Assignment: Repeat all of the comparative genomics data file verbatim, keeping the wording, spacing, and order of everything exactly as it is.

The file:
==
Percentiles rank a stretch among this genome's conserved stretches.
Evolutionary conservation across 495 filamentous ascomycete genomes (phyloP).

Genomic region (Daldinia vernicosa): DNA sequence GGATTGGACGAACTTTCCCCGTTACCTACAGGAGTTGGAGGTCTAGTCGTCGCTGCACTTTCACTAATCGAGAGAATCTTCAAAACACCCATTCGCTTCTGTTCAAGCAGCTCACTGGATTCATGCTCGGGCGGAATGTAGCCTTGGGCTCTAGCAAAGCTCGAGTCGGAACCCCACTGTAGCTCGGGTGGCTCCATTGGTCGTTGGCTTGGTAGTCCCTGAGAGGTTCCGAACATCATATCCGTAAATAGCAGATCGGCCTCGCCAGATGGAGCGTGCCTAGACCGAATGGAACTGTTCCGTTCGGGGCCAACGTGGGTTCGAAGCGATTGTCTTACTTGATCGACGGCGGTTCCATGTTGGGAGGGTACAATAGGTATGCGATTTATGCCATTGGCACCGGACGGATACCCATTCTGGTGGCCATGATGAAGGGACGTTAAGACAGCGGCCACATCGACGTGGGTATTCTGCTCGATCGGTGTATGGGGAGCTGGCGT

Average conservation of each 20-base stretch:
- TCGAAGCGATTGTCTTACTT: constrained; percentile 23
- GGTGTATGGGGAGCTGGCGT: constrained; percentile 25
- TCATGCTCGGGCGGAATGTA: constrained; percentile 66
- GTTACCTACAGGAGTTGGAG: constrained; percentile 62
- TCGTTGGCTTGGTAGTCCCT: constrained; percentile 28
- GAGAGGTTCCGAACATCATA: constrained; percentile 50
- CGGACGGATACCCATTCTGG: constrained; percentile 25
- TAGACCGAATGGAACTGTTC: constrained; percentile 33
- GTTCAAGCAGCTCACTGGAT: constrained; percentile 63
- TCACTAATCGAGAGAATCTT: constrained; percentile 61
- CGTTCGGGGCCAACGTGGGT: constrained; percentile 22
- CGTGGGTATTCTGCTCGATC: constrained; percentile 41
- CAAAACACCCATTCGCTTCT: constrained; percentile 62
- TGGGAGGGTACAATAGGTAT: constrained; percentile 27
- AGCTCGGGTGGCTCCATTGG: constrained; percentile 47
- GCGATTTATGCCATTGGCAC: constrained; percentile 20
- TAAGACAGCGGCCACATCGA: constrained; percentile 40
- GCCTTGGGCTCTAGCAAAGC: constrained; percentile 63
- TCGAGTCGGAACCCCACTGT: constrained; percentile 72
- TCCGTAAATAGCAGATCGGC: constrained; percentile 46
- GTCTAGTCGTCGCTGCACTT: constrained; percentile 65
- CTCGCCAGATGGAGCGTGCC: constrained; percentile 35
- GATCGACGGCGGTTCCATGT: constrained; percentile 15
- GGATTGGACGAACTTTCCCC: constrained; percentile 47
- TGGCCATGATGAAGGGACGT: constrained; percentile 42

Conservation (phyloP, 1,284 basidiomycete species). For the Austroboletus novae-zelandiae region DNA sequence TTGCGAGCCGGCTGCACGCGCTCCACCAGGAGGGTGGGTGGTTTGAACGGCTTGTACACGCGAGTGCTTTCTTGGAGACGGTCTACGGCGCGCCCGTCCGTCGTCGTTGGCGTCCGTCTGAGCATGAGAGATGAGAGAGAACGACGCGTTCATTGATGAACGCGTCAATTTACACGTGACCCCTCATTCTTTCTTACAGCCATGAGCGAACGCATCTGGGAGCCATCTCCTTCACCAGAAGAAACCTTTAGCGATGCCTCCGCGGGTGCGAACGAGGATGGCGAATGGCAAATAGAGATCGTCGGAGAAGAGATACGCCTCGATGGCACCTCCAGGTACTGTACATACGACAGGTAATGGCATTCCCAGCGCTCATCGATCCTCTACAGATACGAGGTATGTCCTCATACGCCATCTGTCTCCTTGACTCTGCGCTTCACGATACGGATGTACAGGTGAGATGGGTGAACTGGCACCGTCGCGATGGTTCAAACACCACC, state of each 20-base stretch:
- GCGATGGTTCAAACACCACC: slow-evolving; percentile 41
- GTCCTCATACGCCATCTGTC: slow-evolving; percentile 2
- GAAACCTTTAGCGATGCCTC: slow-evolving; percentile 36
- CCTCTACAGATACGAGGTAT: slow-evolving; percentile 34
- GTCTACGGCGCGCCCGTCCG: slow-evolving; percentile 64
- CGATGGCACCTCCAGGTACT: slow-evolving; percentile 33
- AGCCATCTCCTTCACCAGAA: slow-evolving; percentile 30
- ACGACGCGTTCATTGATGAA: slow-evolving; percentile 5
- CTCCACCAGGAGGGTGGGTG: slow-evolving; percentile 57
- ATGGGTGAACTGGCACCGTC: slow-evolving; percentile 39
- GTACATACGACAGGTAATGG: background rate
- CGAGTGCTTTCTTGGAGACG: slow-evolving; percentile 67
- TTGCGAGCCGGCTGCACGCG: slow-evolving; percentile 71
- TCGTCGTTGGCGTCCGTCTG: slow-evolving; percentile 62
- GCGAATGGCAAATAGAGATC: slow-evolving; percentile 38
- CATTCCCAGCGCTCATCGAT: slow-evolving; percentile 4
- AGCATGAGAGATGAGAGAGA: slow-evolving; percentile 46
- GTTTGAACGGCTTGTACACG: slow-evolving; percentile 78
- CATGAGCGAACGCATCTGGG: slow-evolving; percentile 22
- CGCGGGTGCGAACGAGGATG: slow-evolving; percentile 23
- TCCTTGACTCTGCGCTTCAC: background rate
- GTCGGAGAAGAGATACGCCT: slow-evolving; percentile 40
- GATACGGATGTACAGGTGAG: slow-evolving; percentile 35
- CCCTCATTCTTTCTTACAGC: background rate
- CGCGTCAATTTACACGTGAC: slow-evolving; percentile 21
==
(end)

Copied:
Percentiles rank a stretch among this genome's conserved stretches.
Evolutionary conservation across 495 filamentous ascomycete genomes (phyloP).

Genomic region (Daldinia vernicosa): DNA sequence GGATTGGACGAACTTTCCCCGTTACCTACAGGAGTTGGAGGTCTAGTCGTCGCTGCACTTTCACTAATCGAGAGAATCTTCAAAACACCCATTCGCTTCTGTTCAAGCAGCTCACTGGATTCATGCTCGGGCGGAATGTAGCCTTGGGCTCTAGCAAAGCTCGAGTCGGAACCCCACTGTAGCTCGGGTGGCTCCATTGGTCGTTGGCTTGGTAGTCCCTGAGAGGTTCCGAACATCATATCCGTAAATAGCAGATCGGCCTCGCCAGATGGAGCGTGCCTAGACCGAATGGAACTGTTCCGTTCGGGGCCAACGTGGGTTCGAAGCGATTGTCTTACTTGATCGACGGCGGTTCCATGTTGGGAGGGTACAATAGGTATGCGATTTATGCCATTGGCACCGGACGGATACCCATTCTGGTGGCCATGATGAAGGGACGTTAAGACAGCGGCCACATCGACGTGGGTATTCTGCTCGATCGGTGTATGGGGAGCTGGCGT

Average conservation of each 20-base stretch:
- TCGAAGCGATTGTCTTACTT: constrained; percentile 23
- GGTGTATGGGGAGCTGGCGT: constrained; percentile 25
- TCATGCTCGGGCGGAATGTA: constrained; percentile 66
- GTTACCTACAGGAGTTGGAG: constrained; percentile 62
- TCGTTGGCTTGGTAGTCCCT: constrained; percentile 28
- GAGAGGTTCCGAACATCATA: constrained; percentile 50
- CGGACGGATACCCATTCTGG: constrained; percentile 25
- TAGACCGAATGGAACTGTTC: constrained; percentile 33
- GTTCAAGCAGCTCACTGGAT: constrained; percentile 63
- TCACTAATCGAGAGAATCTT: constrained; percentile 61
- CGTTCGGGGCCAACGTGGGT: constrained; percentile 22
- CGTGGGTATTCTGCTCGATC: constrained; percentile 41
- CAAAACACCCATTCGCTTCT: constrained; percentile 62
- TGGGAGGGTACAATAGGTAT: constrained; percentile 27
- AGCTCGGGTGGCTCCATTGG: constrained; percentile 47
- GCGATTTATGCCATTGGCAC: constrained; percentile 20
- TAAGACAGCGGCCACATCGA: constrained; percentile 40
- GCCTTGGGCTCTAGCAAAGC: constrained; percentile 63
- TCGAGTCGGAACCCCACTGT: constrained; percentile 72
- TCCGTAAATAGCAGATCGGC: constrained; percentile 46
- GTCTAGTCGTCGCTGCACTT: constrained; percentile 65
- CTCGCCAGATGGAGCGTGCC: constrained; percentile 35
- GATCGACGGCGGTTCCATGT: constrained; percentile 15
- GGATTGGACGAACTTTCCCC: constrained; percentile 47
- TGGCCATGATGAAGGGACGT: constrained; percentile 42

Conservation (phyloP, 1,284 basidiomycete species). For the Austroboletus novae-zelandiae region DNA sequence TTGCGAGCCGGCTGCACGCGCTCCACCAGGAGGGTGGGTGGTTTGAACGGCTTGTACACGCGAGTGCTTTCTTGGAGACGGTCTACGGCGCGCCCGTCCGTCGTCGTTGGCGTCCGTCTGAGCATGAGAGATGAGAGAGAACGACGCGTTCATTGATGAACGCGTCAATTTACACGTGACCCCTCATTCTTTCTTACAGCCATGAGCGAACGCATCTGGGAGCCATCTCCTTCACCAGAAGAAACCTTTAGCGATGCCTCCGCGGGTGCGAACGAGGATGGCGAATGGCAAATAGAGATCGTCGGAGAAGAGATACGCCTCGATGGCACCTCCAGGTACTGTACATACGACAGGTAATGGCATTCCCAGCGCTCATCGATCCTCTACAGATACGAGGTATGTCCTCATACGCCATCTGTCTCCTTGACTCTGCGCTTCACGATACGGATGTACAGGTGAGATGGGTGAACTGGCACCGTCGCGATGGTTCAAACACCACC, state of each 20-base stretch:
- GCGATGGTTCAAACACCACC: slow-evolving; percentile 41
- GTCCTCATACGCCATCTGTC: slow-evolving; percentile 2
- GAAACCTTTAGCGATGCCTC: slow-evolving; percentile 36
- CCTCTACAGATACGAGGTAT: slow-evolving; percentile 34
- GTCTACGGCGCGCCCGTCCG: slow-evolving; percentile 64
- CGATGGCACCTCCAGGTACT: slow-evolving; percentile 33
- AGCCATCTCCTTCACCAGAA: slow-evolving; percentile 30
- ACGACGCGTTCATTGATGAA: slow-evolving; percentile 5
- CTCCACCAGGAGGGTGGGTG: slow-evolving; percentile 57
- ATGGGTGAACTGGCACCGTC: slow-evolving; percentile 39
- GTACATACGACAGGTAATGG: background rate
- CGAGTGCTTTCTTGGAGACG: slow-evolving; percentile 67
- TTGCGAGCCGGCTGCACGCG: slow-evolving; percentile 71
- TCGTCGTTGGCGTCCGTCTG: slow-evolving; percentile 62
- GCGAATGGCAAATAGAGATC: slow-evolving; percentile 38
- CATTCCCAGCGCTCATCGAT: slow-evolving; percentile 4
- AGCATGAGAGATGAGAGAGA: slow-evolving; percentile 46
- GTTTGAACGGCTTGTACACG: slow-evolving; percentile 78
- CATGAGCGAACGCATCTGGG: slow-evolving; percentile 22
- CGCGGGTGCGAACGAGGATG: slow-evolving; percentile 23
- TCCTTGACTCTGCGCTTCAC: background rate
- GTCGGAGAAGAGATACGCCT: slow-evolving; percentile 40
- GATACGGATGTACAGGTGAG: slow-evolving; percentile 35
- CCCTCATTCTTTCTTACAGC: background rate
- CGCGTCAATTTACACGTGAC: slow-evolving; percentile 21